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Northwest Voices

Seattle Times letters to the editor

April 2, 2009 at 4:00 PM

Nursing-home violence

An issue of safety, not mental illness

An Associated Press story that appeared in a number of Washington state newspapers in recent days suggested that many violent young people with mental illnesses are being deliberately placed in nursing homes around the United States, posing a threat to other long-term-care residents [“Nursing home patients endangered by younger, mentally ill residents,” Nation and World, March 22].

The Washington State Department of Social and Health Services does not offer services to violent people in inappropriate settings, nor do we offer skilled-care services for people who do not need that level of care. The article cited several cases of nursing-home violence around the country, but none of those cases is are from this state.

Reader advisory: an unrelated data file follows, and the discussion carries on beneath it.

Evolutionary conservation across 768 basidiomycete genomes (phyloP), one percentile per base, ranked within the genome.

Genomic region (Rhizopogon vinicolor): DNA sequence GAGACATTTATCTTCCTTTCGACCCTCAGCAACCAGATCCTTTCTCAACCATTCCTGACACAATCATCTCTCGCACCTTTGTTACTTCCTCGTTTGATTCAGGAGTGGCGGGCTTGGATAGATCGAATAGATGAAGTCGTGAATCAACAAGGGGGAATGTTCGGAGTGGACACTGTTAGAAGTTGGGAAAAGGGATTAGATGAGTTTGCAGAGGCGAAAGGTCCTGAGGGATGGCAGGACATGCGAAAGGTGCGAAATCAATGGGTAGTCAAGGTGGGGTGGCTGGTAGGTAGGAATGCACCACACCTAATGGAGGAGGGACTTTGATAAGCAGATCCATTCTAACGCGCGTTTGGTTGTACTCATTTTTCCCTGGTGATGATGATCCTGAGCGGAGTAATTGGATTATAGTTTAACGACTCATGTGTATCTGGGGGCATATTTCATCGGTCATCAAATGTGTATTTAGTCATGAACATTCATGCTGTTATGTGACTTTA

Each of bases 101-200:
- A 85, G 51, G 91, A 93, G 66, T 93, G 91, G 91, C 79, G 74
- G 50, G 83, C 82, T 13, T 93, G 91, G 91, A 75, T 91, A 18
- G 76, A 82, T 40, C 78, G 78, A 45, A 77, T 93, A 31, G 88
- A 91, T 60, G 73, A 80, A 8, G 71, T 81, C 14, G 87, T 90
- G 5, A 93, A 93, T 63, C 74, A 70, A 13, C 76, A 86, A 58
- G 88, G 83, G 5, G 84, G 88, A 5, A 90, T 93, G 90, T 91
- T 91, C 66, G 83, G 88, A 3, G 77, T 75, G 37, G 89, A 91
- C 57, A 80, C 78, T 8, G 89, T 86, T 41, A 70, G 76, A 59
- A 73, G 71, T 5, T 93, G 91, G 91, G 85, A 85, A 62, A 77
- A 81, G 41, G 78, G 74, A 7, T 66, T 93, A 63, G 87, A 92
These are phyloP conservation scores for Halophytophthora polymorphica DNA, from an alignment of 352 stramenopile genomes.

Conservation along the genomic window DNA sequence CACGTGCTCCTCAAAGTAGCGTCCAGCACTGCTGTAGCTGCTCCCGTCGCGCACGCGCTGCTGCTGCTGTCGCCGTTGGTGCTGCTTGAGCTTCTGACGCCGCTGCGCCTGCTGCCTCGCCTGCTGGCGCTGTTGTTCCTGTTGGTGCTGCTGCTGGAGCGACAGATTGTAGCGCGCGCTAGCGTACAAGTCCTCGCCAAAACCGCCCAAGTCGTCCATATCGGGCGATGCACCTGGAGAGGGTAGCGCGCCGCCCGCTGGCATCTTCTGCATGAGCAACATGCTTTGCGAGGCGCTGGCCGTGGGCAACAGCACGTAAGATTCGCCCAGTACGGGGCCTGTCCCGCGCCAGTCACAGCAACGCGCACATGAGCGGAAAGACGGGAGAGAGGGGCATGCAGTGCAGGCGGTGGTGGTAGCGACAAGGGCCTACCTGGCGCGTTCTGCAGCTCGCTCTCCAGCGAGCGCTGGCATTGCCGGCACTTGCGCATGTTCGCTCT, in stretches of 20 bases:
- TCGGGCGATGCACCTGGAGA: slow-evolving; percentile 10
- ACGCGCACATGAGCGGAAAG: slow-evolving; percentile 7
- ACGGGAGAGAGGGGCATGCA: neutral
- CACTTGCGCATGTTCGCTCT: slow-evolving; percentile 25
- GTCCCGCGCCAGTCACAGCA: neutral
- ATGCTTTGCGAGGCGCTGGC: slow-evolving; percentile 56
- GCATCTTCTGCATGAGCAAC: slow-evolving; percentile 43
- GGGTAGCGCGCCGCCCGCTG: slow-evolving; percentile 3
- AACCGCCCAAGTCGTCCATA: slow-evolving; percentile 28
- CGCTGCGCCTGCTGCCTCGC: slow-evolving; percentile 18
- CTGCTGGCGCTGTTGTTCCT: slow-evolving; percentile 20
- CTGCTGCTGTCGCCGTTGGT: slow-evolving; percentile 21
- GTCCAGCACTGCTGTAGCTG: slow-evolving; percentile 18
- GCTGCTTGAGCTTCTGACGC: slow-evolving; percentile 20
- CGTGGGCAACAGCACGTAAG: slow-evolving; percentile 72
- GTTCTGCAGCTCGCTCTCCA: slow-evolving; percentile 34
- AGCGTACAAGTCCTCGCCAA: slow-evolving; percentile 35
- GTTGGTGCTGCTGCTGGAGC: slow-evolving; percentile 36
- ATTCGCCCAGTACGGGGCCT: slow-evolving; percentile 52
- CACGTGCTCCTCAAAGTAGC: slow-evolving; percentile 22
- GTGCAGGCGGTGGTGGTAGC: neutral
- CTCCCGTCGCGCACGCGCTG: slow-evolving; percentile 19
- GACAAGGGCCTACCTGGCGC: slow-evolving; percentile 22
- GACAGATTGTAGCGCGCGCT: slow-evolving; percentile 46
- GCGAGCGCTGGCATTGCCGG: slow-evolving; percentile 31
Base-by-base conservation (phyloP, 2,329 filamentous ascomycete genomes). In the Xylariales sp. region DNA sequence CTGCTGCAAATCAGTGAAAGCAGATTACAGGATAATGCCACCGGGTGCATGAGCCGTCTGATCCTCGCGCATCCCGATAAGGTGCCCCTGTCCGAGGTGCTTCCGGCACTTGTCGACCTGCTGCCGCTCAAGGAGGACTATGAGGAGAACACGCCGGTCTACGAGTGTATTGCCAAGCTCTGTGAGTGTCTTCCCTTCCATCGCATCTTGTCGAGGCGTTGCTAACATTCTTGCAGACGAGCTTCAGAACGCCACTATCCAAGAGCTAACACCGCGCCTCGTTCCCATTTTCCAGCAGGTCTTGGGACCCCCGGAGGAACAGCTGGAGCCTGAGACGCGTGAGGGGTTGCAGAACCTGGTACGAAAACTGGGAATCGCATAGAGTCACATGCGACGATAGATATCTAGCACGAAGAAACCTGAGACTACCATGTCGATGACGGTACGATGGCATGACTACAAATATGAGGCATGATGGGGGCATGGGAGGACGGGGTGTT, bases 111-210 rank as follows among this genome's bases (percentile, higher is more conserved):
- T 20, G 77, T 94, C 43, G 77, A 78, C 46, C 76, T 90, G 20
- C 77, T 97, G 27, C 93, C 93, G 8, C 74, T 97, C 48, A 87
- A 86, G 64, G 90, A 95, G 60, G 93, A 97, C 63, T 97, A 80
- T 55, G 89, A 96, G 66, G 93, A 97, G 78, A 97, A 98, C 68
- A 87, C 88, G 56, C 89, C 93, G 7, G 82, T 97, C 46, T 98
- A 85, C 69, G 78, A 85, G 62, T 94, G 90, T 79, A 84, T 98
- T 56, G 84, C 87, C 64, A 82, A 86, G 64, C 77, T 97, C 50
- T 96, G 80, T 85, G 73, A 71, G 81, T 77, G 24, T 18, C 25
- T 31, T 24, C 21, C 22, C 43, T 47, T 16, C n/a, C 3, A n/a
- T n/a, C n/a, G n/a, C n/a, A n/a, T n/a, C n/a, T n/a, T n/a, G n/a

The sporadic anecdotes do not make up a trend — or reflect the situation in our state. The long-term-care policy, service options and providers in this state offer better options for our residents.

People with mental illness are not normally dangerous to others. Statistically, people with mental illness are overwhelmingly more likely to be victims of violence than they are to be a threat to others.

A key premise of the article seemed to be that mental illness is something to be feared and ostracized, not treated as an illness. This kind of stigma is a throwback to superstition and ignorance — attitudes that modern health care has moved beyond.

Violence in facilities, violence that threatens the most vulnerable populations and violence in general — these are issues of safety, not to be confused with issues of health care or mental illness. Responsible reporting and editing should point out that difference, not blur it.

— Doug Porter and Kathy Leitch, Washington State Department of Social and Health Services, Olympia

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